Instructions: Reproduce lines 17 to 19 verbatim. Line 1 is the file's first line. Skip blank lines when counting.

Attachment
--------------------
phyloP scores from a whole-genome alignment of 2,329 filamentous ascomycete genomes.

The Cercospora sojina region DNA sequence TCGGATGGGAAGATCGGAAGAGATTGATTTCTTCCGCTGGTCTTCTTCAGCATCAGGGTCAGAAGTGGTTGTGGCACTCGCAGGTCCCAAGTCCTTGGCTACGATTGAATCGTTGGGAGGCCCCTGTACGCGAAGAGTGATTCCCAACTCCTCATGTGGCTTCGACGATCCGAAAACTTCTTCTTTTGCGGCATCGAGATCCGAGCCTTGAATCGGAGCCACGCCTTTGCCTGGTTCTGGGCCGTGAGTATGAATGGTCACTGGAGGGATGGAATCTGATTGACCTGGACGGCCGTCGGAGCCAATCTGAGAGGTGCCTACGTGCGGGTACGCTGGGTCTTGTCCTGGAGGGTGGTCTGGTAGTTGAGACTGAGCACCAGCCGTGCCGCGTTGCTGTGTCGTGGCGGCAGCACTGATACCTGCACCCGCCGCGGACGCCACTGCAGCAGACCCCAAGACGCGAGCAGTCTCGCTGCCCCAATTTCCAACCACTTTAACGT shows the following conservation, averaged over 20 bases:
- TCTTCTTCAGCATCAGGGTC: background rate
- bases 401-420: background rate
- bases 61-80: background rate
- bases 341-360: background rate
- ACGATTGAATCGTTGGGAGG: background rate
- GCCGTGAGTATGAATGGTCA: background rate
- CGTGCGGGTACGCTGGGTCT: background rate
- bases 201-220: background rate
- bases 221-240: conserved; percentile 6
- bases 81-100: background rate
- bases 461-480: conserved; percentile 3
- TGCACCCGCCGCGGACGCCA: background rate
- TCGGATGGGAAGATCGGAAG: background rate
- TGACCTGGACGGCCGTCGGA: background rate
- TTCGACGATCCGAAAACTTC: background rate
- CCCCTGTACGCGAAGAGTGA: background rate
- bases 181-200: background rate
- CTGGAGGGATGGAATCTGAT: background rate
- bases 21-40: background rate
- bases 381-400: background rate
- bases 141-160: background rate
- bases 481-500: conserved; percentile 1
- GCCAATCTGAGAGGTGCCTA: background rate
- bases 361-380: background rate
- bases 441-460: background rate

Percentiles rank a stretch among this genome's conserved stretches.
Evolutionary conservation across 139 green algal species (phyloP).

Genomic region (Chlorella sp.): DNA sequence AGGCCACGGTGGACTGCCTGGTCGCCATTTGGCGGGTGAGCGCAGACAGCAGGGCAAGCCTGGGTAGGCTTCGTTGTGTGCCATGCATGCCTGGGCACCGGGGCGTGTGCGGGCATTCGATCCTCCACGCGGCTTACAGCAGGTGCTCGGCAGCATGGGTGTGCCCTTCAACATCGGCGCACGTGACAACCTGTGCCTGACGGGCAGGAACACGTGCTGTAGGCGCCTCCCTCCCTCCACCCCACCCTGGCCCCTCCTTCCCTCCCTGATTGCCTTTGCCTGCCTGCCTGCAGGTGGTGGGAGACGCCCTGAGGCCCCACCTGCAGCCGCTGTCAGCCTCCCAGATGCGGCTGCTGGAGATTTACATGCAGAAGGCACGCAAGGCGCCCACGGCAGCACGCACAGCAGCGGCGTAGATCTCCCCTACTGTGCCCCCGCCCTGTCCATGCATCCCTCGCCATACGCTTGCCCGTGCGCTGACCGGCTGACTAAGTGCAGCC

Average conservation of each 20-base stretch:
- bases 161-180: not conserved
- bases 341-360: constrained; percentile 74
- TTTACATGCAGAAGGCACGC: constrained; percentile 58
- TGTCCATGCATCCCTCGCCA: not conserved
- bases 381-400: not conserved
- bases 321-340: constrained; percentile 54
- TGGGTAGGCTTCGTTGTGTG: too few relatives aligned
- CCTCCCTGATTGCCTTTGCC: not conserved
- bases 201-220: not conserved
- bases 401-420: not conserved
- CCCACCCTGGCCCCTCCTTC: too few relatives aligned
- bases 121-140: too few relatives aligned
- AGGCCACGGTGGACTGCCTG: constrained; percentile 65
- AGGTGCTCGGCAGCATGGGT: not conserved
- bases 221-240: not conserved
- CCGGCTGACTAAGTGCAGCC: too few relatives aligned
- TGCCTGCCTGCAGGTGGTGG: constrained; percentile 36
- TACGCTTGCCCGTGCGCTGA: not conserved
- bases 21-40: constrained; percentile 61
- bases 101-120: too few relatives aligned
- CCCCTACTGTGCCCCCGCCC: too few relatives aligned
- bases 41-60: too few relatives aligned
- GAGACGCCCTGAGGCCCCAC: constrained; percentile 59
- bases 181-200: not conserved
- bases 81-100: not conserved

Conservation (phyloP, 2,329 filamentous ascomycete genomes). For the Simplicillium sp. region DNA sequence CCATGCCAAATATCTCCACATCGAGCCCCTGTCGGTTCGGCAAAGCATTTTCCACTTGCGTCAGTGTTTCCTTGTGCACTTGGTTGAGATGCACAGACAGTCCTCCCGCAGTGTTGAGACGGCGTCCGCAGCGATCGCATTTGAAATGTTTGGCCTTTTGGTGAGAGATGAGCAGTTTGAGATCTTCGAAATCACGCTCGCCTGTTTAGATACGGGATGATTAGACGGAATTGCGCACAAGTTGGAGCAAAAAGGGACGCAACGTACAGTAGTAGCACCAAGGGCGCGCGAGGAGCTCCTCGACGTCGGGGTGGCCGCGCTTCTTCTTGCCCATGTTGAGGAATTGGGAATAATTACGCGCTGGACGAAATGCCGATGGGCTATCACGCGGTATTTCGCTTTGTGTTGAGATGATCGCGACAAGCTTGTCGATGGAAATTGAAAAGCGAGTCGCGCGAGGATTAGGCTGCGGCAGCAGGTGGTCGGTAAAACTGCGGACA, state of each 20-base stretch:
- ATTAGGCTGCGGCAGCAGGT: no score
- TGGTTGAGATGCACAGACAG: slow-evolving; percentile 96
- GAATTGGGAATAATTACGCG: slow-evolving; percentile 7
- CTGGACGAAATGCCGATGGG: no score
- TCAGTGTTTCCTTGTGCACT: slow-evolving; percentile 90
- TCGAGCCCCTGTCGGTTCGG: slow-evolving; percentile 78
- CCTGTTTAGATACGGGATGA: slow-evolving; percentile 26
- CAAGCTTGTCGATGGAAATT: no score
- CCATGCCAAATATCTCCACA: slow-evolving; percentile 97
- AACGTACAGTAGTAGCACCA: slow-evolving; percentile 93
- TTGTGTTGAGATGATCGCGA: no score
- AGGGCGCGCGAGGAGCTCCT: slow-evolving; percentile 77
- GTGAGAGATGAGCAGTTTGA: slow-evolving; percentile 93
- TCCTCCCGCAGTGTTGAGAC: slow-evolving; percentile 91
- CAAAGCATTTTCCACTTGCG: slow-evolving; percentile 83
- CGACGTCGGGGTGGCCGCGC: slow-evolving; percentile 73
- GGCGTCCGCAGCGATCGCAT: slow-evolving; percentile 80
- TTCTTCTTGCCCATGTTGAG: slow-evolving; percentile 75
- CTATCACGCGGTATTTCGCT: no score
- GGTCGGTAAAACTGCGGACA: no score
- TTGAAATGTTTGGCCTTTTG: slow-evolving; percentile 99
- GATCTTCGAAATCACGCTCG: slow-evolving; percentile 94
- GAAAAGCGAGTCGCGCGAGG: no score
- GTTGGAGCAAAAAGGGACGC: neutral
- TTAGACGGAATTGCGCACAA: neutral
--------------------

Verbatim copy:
- TTCGACGATCCGAAAACTTC: background rate
- CCCCTGTACGCGAAGAGTGA: background rate
- bases 181-200: background rate